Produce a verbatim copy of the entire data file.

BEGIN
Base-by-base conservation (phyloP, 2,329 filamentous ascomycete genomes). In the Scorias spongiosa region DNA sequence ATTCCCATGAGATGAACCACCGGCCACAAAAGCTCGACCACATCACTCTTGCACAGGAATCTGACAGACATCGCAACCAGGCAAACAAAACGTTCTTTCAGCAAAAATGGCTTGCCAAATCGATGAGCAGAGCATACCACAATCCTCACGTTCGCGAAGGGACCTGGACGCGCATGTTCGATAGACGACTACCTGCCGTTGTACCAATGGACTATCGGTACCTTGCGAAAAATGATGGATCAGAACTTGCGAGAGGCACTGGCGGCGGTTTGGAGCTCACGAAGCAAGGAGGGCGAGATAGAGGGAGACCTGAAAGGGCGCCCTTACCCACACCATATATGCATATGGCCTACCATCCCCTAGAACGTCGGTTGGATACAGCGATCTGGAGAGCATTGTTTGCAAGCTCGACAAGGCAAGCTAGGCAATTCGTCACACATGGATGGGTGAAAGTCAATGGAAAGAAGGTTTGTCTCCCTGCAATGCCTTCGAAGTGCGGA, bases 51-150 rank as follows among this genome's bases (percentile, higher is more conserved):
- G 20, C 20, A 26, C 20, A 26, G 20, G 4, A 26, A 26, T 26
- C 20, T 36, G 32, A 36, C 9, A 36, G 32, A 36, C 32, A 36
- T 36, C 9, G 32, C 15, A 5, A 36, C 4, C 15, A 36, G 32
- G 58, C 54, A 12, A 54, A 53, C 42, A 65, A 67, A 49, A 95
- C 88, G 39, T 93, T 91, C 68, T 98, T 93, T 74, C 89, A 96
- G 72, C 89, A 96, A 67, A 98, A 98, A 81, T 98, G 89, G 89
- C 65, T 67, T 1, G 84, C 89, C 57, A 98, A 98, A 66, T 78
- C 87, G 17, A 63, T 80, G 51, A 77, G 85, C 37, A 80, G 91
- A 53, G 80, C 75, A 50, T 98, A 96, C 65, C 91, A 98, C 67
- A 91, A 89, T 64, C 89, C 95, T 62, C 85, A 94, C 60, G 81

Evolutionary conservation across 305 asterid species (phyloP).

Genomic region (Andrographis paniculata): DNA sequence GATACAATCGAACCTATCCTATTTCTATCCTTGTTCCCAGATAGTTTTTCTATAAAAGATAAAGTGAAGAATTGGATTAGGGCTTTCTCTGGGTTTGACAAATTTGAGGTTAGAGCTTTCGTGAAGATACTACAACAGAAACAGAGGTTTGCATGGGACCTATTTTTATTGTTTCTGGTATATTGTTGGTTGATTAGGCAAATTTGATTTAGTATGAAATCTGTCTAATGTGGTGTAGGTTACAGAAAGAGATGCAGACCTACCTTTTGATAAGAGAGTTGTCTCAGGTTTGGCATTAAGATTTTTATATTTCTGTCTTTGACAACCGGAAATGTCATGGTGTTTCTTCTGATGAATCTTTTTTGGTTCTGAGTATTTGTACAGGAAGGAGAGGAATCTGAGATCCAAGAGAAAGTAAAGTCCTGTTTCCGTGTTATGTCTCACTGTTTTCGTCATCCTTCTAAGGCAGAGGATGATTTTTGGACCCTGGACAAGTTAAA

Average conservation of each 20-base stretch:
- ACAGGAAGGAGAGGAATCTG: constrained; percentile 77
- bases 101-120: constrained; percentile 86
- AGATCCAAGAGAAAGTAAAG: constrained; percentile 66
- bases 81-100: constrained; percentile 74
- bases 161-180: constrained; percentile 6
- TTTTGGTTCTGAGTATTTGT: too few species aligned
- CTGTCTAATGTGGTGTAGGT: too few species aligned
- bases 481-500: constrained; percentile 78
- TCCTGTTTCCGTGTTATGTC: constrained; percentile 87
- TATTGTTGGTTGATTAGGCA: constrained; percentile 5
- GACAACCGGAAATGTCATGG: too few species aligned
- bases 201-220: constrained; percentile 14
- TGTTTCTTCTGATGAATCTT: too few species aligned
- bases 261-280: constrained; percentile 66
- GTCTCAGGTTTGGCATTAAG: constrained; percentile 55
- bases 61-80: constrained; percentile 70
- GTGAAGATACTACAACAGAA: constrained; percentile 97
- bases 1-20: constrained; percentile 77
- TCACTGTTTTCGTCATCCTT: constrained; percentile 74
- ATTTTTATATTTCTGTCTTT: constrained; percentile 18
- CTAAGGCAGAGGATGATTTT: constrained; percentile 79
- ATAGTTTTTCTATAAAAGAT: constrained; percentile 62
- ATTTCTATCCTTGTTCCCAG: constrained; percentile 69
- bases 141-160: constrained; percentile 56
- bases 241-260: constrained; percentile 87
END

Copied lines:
Base-by-base conservation (phyloP, 2,329 filamentous ascomycete genomes). In the Scorias spongiosa region DNA sequence ATTCCCATGAGATGAACCACCGGCCACAAAAGCTCGACCACATCACTCTTGCACAGGAATCTGACAGACATCGCAACCAGGCAAACAAAACGTTCTTTCAGCAAAAATGGCTTGCCAAATCGATGAGCAGAGCATACCACAATCCTCACGTTCGCGAAGGGACCTGGACGCGCATGTTCGATAGACGACTACCTGCCGTTGTACCAATGGACTATCGGTACCTTGCGAAAAATGATGGATCAGAACTTGCGAGAGGCACTGGCGGCGGTTTGGAGCTCACGAAGCAAGGAGGGCGAGATAGAGGGAGACCTGAAAGGGCGCCCTTACCCACACCATATATGCATATGGCCTACCATCCCCTAGAACGTCGGTTGGATACAGCGATCTGGAGAGCATTGTTTGCAAGCTCGACAAGGCAAGCTAGGCAATTCGTCACACATGGATGGGTGAAAGTCAATGGAAAGAAGGTTTGTCTCCCTGCAATGCCTTCGAAGTGCGGA, bases 51-150 rank as follows among this genome's bases (percentile, higher is more conserved):
- G 20, C 20, A 26, C 20, A 26, G 20, G 4, A 26, A 26, T 26
- C 20, T 36, G 32, A 36, C 9, A 36, G 32, A 36, C 32, A 36
- T 36, C 9, G 32, C 15, A 5, A 36, C 4, C 15, A 36, G 32
- G 58, C 54, A 12, A 54, A 53, C 42, A 65, A 67, A 49, A 95
- C 88, G 39, T 93, T 91, C 68, T 98, T 93, T 74, C 89, A 96
- G 72, C 89, A 96, A 67, A 98, A 98, A 81, T 98, G 89, G 89
- C 65, T 67, T 1, G 84, C 89, C 57, A 98, A 98, A 66, T 78
- C 87, G 17, A 63, T 80, G 51, A 77, G 85, C 37, A 80, G 91
- A 53, G 80, C 75, A 50, T 98, A 96, C 65, C 91, A 98, C 67
- A 91, A 89, T 64, C 89, C 95, T 62, C 85, A 94, C 60, G 81

Evolutionary conservation across 305 asterid species (phyloP).

Genomic region (Andrographis paniculata): DNA sequence GATACAATCGAACCTATCCTATTTCTATCCTTGTTCCCAGATAGTTTTTCTATAAAAGATAAAGTGAAGAATTGGATTAGGGCTTTCTCTGGGTTTGACAAATTTGAGGTTAGAGCTTTCGTGAAGATACTACAACAGAAACAGAGGTTTGCATGGGACCTATTTTTATTGTTTCTGGTATATTGTTGGTTGATTAGGCAAATTTGATTTAGTATGAAATCTGTCTAATGTGGTGTAGGTTACAGAAAGAGATGCAGACCTACCTTTTGATAAGAGAGTTGTCTCAGGTTTGGCATTAAGATTTTTATATTTCTGTCTTTGACAACCGGAAATGTCATGGTGTTTCTTCTGATGAATCTTTTTTGGTTCTGAGTATTTGTACAGGAAGGAGAGGAATCTGAGATCCAAGAGAAAGTAAAGTCCTGTTTCCGTGTTATGTCTCACTGTTTTCGTCATCCTTCTAAGGCAGAGGATGATTTTTGGACCCTGGACAAGTTAAA

Average conservation of each 20-base stretch:
- ACAGGAAGGAGAGGAATCTG: constrained; percentile 77
- bases 101-120: constrained; percentile 86
- AGATCCAAGAGAAAGTAAAG: constrained; percentile 66
- bases 81-100: constrained; percentile 74
- bases 161-180: constrained; percentile 6
- TTTTGGTTCTGAGTATTTGT: too few species aligned
- CTGTCTAATGTGGTGTAGGT: too few species aligned
- bases 481-500: constrained; percentile 78
- TCCTGTTTCCGTGTTATGTC: constrained; percentile 87
- TATTGTTGGTTGATTAGGCA: constrained; percentile 5
- GACAACCGGAAATGTCATGG: too few species aligned
- bases 201-220: constrained; percentile 14
- TGTTTCTTCTGATGAATCTT: too few species aligned
- bases 261-280: constrained; percentile 66
- GTCTCAGGTTTGGCATTAAG: constrained; percentile 55
- bases 61-80: constrained; percentile 70
- GTGAAGATACTACAACAGAA: constrained; percentile 97
- bases 1-20: constrained; percentile 77
- TCACTGTTTTCGTCATCCTT: constrained; percentile 74
- ATTTTTATATTTCTGTCTTT: constrained; percentile 18
- CTAAGGCAGAGGATGATTTT: constrained; percentile 79
- ATAGTTTTTCTATAAAAGAT: constrained; percentile 62
- ATTTCTATCCTTGTTCCCAG: constrained; percentile 69
- bases 141-160: constrained; percentile 56
- bases 241-260: constrained; percentile 87